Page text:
Single Ladies by Beyonce
Original- “I’m up on him, he up on me / Don’t pay him any attention … Don’t be mad once you see that he want it”
KB- “I’m into him, he’s into me / Don’t pay him any attention … Don’t be mad once you see that he’s into it”
(Is being “into it” that much more appropriate than “wanting it”?)
Hey Soul Sister by Train
Original- “Like a Virgin, you’re Madonna / And I’m always gonna wanna blow your mind”
KB- “Like a popstar, you’re Madonna / And I’m always gonna wanna blow your mind”
Alejandro by Lady Gaga
Original- “She’s not broken, she’s just a baby / But her boyfriend’s like a dad, just like a dad”
KB- “She’s not broken, she’s just a baby / But her boyfriend’s like a friend, just like a friend”
Nothin’ On You by B.o.B and Bruno Mars
Original- “And you wild when you ain’t got nothin’ on”
KB- “And you out when you ain’t got anyone”
(This changes from a fun, wild time to a depressing and lonely night out. Why, Kidz Bop? This isn’t better.)
Tik Tok by Ke$ha
Original- “Before I leave/Brush my teeth with a bottle of Jack,”
KB- “Before I leave/Brush my teeth and then I go pack”
Original- “Tonight Ima fight til we see the sun light”
KB- “Tonight I’m alright, til we see the sun light”
(Fight? Seriously? And what’s so bad about the sun light that makes things suddenly not alright? Are these kids vampires?)
California Girls by Katy Perry ft. Snoop Dogg
Original- A verse by Snoop Dogg
KB- No rap whatsoever
Original- “The boys, break their necks, tryna creep a little sneak peek”
KB- “The boys break their necks, tryna act a little crazy”
Original- “Sunkissed skin, so hot we’ll melt your popsicle”
KB- “Sunkissed feet, so hot we’ll melt your popsicle”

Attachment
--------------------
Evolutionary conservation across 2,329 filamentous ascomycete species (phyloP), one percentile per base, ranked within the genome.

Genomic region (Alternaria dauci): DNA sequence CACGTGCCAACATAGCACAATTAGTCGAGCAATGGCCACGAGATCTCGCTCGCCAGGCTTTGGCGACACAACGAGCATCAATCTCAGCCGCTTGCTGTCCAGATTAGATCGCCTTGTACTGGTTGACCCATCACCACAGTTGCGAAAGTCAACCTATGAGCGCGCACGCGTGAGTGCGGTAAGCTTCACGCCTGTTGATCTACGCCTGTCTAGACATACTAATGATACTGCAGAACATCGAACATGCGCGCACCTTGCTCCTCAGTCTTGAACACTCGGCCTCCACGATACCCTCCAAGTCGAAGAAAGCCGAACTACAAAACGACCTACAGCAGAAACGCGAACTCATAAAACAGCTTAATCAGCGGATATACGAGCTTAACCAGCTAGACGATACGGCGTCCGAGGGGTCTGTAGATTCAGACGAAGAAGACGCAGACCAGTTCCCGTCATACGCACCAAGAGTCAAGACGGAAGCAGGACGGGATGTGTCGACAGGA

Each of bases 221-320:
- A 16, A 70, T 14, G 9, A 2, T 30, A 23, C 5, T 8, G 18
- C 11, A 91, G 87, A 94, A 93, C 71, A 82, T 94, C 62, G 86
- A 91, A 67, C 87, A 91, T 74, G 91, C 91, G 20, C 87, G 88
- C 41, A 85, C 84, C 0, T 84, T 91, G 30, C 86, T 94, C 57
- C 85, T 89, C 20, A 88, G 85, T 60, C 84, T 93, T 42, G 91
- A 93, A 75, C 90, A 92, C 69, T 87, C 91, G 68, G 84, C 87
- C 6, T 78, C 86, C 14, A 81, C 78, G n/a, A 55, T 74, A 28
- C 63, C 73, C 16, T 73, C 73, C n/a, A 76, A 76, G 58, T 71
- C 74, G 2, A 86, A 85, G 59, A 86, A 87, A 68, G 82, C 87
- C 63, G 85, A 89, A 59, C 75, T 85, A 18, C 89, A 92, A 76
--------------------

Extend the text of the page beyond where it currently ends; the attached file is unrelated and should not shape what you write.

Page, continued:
(So a “popsicle” is appropriate but skin isn’t? And why would they choose feet? Do people often step on popsicles with their feet to melt them? Do the writers just have some kind of foot fetish? Did Rex Ryan have anything to do with this?)
The Lazy Song by Bruno Mars
Original- “I’ll just strut in my birthday suit, and let everything hang loose”
KB- “I’ll just strut with nothing to do, and let everything fall through”
Original- “Find a really nice girl, have some really nice sex. And she’s gonna scream out this is great”
KB- “Meet a really nice girl, send a really nice text. And she’s gonna write back you’re so great”
The majority of these changes make very little sense within the context of the rest of the song. Often, they replace things that aren’t even “kid-unfriendly” to begin with. These changes are unnecessary, as is the entire Kidz Bop brand.
According to Billboard magazine, (according to Wikipedia), the Kidz Bop Kids were the #1 kids’ artists of 2010 (ahead of Miley Cyrus, the Jonas Brothers, etc.). And they are beating these other kids with worse versions of their songs. The most recent album included songs by Justin Bieber and Willow Smith. I was amazed at how much less musical they were able to make Smith’s “Whip My Hair”. There are clean versions of these songs on iTunes, sung by the actual artists. Parents would be doing their children a great service by sparing them from Kidz Bop and just making them get the clean versions. Nobody can possibly argue that a single Kidz Bop version of any song has more musical value than the original.
Who is buying this? And why? The only logical demographic I can think of selling this to is pedophiles looking for pump-up CDs to play in their vans on the way to the park. This madness has gone on long enough. Too many people have been hurt. It’s time to put a stop to Kidz Bop.